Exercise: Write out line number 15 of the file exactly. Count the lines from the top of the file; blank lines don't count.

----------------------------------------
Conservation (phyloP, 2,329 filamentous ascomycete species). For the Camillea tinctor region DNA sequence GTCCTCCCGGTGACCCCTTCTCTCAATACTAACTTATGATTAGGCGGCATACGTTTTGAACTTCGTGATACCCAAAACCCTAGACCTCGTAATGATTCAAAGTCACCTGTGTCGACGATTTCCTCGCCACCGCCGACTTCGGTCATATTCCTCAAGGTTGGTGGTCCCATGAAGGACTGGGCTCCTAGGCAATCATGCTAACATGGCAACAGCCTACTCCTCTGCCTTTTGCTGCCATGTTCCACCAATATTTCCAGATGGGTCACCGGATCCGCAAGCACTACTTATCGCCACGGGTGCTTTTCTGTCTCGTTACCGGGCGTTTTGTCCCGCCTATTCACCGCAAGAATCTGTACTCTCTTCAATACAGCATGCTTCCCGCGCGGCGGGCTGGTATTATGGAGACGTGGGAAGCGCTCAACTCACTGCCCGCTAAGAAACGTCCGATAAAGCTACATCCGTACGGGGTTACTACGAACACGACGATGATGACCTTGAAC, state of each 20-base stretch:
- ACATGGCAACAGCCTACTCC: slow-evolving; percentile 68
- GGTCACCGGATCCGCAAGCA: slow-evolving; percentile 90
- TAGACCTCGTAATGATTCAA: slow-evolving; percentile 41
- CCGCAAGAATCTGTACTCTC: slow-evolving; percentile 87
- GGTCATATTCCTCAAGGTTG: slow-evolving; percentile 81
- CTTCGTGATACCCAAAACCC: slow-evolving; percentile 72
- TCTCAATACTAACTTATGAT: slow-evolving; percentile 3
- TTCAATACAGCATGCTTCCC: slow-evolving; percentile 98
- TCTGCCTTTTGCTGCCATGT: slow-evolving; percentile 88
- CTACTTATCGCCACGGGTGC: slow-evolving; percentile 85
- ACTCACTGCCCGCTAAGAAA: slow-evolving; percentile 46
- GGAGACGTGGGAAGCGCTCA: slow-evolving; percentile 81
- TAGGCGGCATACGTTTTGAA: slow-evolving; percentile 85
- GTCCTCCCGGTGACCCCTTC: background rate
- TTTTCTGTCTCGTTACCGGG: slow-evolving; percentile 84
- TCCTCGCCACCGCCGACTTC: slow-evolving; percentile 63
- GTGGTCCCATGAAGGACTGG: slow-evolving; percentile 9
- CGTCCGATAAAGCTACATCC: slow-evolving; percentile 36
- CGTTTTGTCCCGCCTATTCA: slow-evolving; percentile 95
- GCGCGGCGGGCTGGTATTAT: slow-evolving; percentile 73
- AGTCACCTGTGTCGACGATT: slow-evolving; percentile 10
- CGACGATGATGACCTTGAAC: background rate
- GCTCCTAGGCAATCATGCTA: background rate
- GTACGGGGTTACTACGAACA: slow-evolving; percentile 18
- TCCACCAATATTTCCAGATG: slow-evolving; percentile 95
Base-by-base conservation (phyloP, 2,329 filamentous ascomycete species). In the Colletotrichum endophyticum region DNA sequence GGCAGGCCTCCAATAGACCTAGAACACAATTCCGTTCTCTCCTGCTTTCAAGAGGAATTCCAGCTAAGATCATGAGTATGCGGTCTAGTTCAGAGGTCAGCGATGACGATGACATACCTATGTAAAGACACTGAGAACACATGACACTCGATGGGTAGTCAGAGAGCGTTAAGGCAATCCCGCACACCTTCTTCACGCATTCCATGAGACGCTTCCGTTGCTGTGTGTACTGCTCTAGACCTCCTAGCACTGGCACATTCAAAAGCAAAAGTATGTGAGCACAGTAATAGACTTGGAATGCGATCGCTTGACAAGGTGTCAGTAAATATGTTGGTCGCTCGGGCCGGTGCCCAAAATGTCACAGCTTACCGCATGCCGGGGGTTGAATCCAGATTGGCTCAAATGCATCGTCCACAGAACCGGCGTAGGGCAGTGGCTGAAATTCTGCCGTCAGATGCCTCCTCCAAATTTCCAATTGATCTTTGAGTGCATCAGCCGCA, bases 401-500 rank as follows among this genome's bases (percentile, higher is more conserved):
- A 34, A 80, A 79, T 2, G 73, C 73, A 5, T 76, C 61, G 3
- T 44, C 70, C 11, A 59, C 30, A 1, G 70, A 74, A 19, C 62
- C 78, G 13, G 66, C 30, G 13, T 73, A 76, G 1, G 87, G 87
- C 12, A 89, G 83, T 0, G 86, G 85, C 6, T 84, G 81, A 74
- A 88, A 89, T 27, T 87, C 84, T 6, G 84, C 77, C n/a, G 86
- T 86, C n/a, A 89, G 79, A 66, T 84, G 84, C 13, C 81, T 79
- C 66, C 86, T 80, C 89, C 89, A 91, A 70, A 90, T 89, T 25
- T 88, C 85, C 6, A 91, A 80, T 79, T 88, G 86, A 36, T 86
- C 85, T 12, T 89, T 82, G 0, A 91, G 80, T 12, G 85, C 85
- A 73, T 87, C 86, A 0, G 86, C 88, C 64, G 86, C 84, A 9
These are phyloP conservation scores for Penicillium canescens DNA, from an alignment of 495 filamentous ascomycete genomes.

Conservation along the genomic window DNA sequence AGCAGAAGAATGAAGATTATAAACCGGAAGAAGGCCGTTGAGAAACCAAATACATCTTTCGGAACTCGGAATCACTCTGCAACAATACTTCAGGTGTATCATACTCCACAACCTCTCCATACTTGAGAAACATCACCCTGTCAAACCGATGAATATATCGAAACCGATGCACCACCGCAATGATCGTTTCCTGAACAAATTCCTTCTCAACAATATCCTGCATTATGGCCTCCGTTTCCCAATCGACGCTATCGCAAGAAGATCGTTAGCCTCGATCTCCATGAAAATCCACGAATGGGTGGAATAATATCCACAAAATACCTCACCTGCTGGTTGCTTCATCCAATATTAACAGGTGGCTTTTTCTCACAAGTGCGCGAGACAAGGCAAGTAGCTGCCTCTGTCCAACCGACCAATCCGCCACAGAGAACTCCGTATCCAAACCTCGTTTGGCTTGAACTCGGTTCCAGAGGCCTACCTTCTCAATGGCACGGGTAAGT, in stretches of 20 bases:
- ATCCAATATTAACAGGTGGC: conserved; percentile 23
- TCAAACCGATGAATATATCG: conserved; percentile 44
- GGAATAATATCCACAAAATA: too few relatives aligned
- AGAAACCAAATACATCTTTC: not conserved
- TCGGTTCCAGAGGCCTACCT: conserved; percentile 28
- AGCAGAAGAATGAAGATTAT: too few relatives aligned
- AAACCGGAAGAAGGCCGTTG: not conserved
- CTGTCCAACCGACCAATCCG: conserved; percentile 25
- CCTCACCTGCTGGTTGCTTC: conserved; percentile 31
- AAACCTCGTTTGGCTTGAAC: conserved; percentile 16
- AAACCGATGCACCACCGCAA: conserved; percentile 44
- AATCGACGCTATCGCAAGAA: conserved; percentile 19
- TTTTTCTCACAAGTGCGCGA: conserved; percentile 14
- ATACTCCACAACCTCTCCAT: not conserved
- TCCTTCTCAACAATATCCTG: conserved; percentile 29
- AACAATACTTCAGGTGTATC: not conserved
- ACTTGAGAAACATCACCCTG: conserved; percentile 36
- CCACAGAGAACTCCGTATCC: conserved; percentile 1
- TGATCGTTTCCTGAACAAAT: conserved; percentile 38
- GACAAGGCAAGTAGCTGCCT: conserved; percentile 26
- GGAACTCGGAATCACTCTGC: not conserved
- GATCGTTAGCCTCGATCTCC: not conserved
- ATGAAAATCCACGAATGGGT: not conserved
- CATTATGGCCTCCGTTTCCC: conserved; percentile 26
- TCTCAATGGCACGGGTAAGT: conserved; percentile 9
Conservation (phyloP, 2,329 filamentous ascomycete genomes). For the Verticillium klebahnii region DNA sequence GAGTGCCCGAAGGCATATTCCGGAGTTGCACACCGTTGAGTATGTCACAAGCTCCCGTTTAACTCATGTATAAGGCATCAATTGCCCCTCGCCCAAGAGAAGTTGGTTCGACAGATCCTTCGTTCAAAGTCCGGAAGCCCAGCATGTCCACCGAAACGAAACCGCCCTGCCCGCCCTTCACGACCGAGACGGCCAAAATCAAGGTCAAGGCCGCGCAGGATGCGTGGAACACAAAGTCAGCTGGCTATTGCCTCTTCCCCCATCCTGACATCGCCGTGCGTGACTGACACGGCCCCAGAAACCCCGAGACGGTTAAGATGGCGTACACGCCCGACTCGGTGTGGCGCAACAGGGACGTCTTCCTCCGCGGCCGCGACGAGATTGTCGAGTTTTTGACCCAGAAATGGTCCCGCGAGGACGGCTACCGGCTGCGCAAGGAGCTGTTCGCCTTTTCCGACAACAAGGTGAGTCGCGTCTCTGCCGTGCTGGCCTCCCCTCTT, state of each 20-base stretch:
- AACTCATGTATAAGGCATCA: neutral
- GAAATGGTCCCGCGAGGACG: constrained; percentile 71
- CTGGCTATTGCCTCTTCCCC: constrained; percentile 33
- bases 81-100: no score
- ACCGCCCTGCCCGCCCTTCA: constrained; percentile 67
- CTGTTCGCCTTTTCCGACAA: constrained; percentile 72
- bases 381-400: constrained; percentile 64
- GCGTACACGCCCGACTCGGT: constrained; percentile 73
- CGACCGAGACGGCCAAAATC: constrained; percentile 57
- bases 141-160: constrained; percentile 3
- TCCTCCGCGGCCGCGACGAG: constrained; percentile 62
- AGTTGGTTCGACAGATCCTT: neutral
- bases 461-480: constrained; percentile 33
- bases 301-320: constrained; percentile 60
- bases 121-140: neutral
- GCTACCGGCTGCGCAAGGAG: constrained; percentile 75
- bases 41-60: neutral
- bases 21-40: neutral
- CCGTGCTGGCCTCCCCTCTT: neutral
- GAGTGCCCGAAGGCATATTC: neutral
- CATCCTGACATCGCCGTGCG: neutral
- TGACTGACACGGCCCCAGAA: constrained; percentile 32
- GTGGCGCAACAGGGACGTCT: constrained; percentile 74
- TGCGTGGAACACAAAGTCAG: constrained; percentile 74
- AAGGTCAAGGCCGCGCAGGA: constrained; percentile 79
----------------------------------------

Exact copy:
- GTCCTCCCGGTGACCCCTTC: background rate